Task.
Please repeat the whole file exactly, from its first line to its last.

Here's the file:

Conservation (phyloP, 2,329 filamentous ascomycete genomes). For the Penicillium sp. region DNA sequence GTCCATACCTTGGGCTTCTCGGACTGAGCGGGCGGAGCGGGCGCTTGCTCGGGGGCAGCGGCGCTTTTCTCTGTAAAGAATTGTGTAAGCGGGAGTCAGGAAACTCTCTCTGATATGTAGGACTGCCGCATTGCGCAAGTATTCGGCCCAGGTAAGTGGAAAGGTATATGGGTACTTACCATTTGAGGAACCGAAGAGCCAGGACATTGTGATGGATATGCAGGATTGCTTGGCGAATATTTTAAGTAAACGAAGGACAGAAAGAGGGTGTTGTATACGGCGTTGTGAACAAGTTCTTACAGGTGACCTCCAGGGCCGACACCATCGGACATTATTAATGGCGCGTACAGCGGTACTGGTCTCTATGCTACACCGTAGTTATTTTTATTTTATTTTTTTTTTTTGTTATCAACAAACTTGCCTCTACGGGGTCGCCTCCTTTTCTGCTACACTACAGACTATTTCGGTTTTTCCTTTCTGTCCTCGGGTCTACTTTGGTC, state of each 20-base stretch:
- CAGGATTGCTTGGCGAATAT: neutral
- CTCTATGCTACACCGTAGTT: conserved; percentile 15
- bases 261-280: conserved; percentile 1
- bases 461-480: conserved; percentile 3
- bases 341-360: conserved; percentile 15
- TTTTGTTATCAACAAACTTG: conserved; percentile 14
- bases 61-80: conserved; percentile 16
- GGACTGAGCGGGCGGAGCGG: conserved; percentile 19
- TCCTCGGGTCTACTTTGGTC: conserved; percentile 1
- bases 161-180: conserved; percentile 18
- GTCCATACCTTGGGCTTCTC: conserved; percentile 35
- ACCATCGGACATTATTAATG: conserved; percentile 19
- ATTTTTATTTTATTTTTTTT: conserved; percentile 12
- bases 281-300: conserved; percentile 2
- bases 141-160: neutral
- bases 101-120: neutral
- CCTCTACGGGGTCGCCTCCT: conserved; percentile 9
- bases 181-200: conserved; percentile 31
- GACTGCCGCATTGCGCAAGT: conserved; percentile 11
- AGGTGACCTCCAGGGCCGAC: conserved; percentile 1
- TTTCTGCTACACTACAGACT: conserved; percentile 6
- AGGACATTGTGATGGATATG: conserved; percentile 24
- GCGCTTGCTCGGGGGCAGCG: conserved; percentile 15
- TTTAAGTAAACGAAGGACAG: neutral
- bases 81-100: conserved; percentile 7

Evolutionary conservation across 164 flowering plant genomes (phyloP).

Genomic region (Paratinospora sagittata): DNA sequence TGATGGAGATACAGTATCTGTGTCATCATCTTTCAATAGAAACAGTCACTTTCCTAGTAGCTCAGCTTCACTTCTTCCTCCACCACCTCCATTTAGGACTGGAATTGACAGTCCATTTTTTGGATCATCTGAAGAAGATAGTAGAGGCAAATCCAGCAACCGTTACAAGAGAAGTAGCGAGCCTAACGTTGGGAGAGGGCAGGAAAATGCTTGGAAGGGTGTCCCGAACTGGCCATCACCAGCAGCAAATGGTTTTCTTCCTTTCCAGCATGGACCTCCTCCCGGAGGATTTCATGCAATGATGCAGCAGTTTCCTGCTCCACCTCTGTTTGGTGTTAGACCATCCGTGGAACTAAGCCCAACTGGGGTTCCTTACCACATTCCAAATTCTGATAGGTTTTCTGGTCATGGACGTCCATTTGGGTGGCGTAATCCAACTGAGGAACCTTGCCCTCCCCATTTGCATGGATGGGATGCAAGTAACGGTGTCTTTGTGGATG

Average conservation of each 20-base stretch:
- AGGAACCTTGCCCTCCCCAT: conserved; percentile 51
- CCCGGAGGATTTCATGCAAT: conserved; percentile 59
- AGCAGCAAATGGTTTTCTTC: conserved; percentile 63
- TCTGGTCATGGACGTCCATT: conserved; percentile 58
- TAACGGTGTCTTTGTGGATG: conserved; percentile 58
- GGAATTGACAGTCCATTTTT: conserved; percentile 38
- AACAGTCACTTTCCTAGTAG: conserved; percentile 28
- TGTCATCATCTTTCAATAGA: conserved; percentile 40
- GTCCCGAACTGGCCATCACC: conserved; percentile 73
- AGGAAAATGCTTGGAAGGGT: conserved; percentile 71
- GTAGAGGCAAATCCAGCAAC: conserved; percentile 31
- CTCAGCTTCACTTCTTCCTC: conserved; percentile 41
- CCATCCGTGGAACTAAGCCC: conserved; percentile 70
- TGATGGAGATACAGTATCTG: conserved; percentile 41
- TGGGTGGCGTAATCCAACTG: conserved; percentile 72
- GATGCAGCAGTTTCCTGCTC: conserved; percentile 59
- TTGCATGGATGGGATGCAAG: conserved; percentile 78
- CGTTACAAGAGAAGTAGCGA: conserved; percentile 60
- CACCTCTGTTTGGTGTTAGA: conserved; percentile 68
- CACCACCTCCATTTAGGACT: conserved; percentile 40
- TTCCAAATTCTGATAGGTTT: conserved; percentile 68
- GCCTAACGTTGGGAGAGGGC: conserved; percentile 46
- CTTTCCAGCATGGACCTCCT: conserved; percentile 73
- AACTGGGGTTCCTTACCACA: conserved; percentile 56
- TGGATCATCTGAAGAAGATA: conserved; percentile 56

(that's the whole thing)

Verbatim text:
Conservation (phyloP, 2,329 filamentous ascomycete genomes). For the Penicillium sp. region DNA sequence GTCCATACCTTGGGCTTCTCGGACTGAGCGGGCGGAGCGGGCGCTTGCTCGGGGGCAGCGGCGCTTTTCTCTGTAAAGAATTGTGTAAGCGGGAGTCAGGAAACTCTCTCTGATATGTAGGACTGCCGCATTGCGCAAGTATTCGGCCCAGGTAAGTGGAAAGGTATATGGGTACTTACCATTTGAGGAACCGAAGAGCCAGGACATTGTGATGGATATGCAGGATTGCTTGGCGAATATTTTAAGTAAACGAAGGACAGAAAGAGGGTGTTGTATACGGCGTTGTGAACAAGTTCTTACAGGTGACCTCCAGGGCCGACACCATCGGACATTATTAATGGCGCGTACAGCGGTACTGGTCTCTATGCTACACCGTAGTTATTTTTATTTTATTTTTTTTTTTTGTTATCAACAAACTTGCCTCTACGGGGTCGCCTCCTTTTCTGCTACACTACAGACTATTTCGGTTTTTCCTTTCTGTCCTCGGGTCTACTTTGGTC, state of each 20-base stretch:
- CAGGATTGCTTGGCGAATAT: neutral
- CTCTATGCTACACCGTAGTT: conserved; percentile 15
- bases 261-280: conserved; percentile 1
- bases 461-480: conserved; percentile 3
- bases 341-360: conserved; percentile 15
- TTTTGTTATCAACAAACTTG: conserved; percentile 14
- bases 61-80: conserved; percentile 16
- GGACTGAGCGGGCGGAGCGG: conserved; percentile 19
- TCCTCGGGTCTACTTTGGTC: conserved; percentile 1
- bases 161-180: conserved; percentile 18
- GTCCATACCTTGGGCTTCTC: conserved; percentile 35
- ACCATCGGACATTATTAATG: conserved; percentile 19
- ATTTTTATTTTATTTTTTTT: conserved; percentile 12
- bases 281-300: conserved; percentile 2
- bases 141-160: neutral
- bases 101-120: neutral
- CCTCTACGGGGTCGCCTCCT: conserved; percentile 9
- bases 181-200: conserved; percentile 31
- GACTGCCGCATTGCGCAAGT: conserved; percentile 11
- AGGTGACCTCCAGGGCCGAC: conserved; percentile 1
- TTTCTGCTACACTACAGACT: conserved; percentile 6
- AGGACATTGTGATGGATATG: conserved; percentile 24
- GCGCTTGCTCGGGGGCAGCG: conserved; percentile 15
- TTTAAGTAAACGAAGGACAG: neutral
- bases 81-100: conserved; percentile 7

Evolutionary conservation across 164 flowering plant genomes (phyloP).

Genomic region (Paratinospora sagittata): DNA sequence TGATGGAGATACAGTATCTGTGTCATCATCTTTCAATAGAAACAGTCACTTTCCTAGTAGCTCAGCTTCACTTCTTCCTCCACCACCTCCATTTAGGACTGGAATTGACAGTCCATTTTTTGGATCATCTGAAGAAGATAGTAGAGGCAAATCCAGCAACCGTTACAAGAGAAGTAGCGAGCCTAACGTTGGGAGAGGGCAGGAAAATGCTTGGAAGGGTGTCCCGAACTGGCCATCACCAGCAGCAAATGGTTTTCTTCCTTTCCAGCATGGACCTCCTCCCGGAGGATTTCATGCAATGATGCAGCAGTTTCCTGCTCCACCTCTGTTTGGTGTTAGACCATCCGTGGAACTAAGCCCAACTGGGGTTCCTTACCACATTCCAAATTCTGATAGGTTTTCTGGTCATGGACGTCCATTTGGGTGGCGTAATCCAACTGAGGAACCTTGCCCTCCCCATTTGCATGGATGGGATGCAAGTAACGGTGTCTTTGTGGATG

Average conservation of each 20-base stretch:
- AGGAACCTTGCCCTCCCCAT: conserved; percentile 51
- CCCGGAGGATTTCATGCAAT: conserved; percentile 59
- AGCAGCAAATGGTTTTCTTC: conserved; percentile 63
- TCTGGTCATGGACGTCCATT: conserved; percentile 58
- TAACGGTGTCTTTGTGGATG: conserved; percentile 58
- GGAATTGACAGTCCATTTTT: conserved; percentile 38
- AACAGTCACTTTCCTAGTAG: conserved; percentile 28
- TGTCATCATCTTTCAATAGA: conserved; percentile 40
- GTCCCGAACTGGCCATCACC: conserved; percentile 73
- AGGAAAATGCTTGGAAGGGT: conserved; percentile 71
- GTAGAGGCAAATCCAGCAAC: conserved; percentile 31
- CTCAGCTTCACTTCTTCCTC: conserved; percentile 41
- CCATCCGTGGAACTAAGCCC: conserved; percentile 70
- TGATGGAGATACAGTATCTG: conserved; percentile 41
- TGGGTGGCGTAATCCAACTG: conserved; percentile 72
- GATGCAGCAGTTTCCTGCTC: conserved; percentile 59
- TTGCATGGATGGGATGCAAG: conserved; percentile 78
- CGTTACAAGAGAAGTAGCGA: conserved; percentile 60
- CACCTCTGTTTGGTGTTAGA: conserved; percentile 68
- CACCACCTCCATTTAGGACT: conserved; percentile 40
- TTCCAAATTCTGATAGGTTT: conserved; percentile 68
- GCCTAACGTTGGGAGAGGGC: conserved; percentile 46
- CTTTCCAGCATGGACCTCCT: conserved; percentile 73
- AACTGGGGTTCCTTACCACA: conserved; percentile 56
- TGGATCATCTGAAGAAGATA: conserved; percentile 56